From The Hill today:
I'm highlighting cases like as a way of documenting a "change in norms," in real time. (Thanks to reader CS for the tip.) The "rules versus norms" question is increasingly important for understanding what's happening to our system of self-government - including what's happening with the Supreme Court, as I'll get to soon.
As far as the Senate is concerned, the rules permitting bills to be filibustered have been in place for a long time. But until the past few years, the norms of Senate action had reserved the filibuster for truly exceptional showdowns. Then, starting five years ago, Sen. Mitch McConnell's Republican minority accelerated a preexisting trend and ramped up filibuster threats to historically unprecedented levels. (Chapter and verse in posts collected here). Since essentially every bill or nomination is now subject to a filibuster threat, a change of norms has de facto become a change of rules. And -- as I've mentioned a mere four or five million times to date -- the Constitution has been so thoroughly de facto amended that a sitting Supreme Court justice can say that it "takes" 60 votes to get Senate business done, and an authoritative newspaper covering Congress can say that a bill was "defeated" by a vote of 51 to 47, with 51 Senators voting "yes." This latest story does not even contain the word filibuster.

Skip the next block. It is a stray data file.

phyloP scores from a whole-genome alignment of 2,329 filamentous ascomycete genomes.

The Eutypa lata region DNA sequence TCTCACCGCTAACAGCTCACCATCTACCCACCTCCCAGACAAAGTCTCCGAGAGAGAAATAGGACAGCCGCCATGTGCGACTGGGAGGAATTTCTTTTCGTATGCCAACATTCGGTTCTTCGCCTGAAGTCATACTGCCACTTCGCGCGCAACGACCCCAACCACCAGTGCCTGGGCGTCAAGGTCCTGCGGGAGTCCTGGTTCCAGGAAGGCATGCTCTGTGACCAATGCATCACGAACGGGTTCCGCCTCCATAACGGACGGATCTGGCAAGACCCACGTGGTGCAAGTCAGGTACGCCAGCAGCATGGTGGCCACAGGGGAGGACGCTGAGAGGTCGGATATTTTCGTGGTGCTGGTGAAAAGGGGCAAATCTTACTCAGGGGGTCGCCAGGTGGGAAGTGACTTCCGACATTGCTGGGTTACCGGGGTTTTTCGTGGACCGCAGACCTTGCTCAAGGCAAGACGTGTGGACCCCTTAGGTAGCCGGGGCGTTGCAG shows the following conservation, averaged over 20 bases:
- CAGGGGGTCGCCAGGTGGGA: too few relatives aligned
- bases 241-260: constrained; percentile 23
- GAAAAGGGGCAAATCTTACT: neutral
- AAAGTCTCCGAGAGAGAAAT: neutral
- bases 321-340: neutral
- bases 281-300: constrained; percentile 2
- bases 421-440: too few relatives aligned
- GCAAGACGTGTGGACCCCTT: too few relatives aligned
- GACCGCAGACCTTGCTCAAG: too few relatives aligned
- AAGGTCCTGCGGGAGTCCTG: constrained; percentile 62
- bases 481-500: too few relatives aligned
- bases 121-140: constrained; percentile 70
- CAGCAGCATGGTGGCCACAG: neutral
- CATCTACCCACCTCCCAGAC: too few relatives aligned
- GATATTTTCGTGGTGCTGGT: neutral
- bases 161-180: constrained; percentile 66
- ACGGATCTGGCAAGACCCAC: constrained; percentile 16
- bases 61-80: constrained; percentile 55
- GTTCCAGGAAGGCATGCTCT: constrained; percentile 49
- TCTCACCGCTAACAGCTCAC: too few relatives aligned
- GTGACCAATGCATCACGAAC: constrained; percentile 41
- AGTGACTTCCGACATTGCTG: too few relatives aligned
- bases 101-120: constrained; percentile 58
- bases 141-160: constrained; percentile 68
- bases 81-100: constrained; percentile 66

Is this a matter of necessary journalistic compression? No. The headline above would have fit just as well if it read "Senate blocks Democrats' measure..." And the crucial explanatory sentence in the second paragraph could just as easily have said "Sixty votes were needed to break a filibuster on the measure."
Press coverage like this, or comments like Antonin Scalia's, obviously did not drive the transformation of Senate norms. But they certainly ratify it. There will come a time when "informed" readers have no idea that the Senate ever was able to pass important measures on "merely" a majority vote. And I'll save for another time the zillionth discourse on why the conversion of the Senate into a minority-veto body is destructive, no matter which party is in control.
Update: The day after the item with its misleading headline went up, it's still there, headline uncorrected.
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James Fallows is a staff writer at The Atlantic and has written for the magazine since the late 1970s. He has reported extensively from outside the United States and once worked as President Jimmy Carter's chief speechwriter. He and his wife, Deborah Fallows, are the authors of the 2018 book Our Towns: A 100,000-Mile Journey Into the Heart of America, which was a national best seller and is the basis of a forthcoming HBO documentary.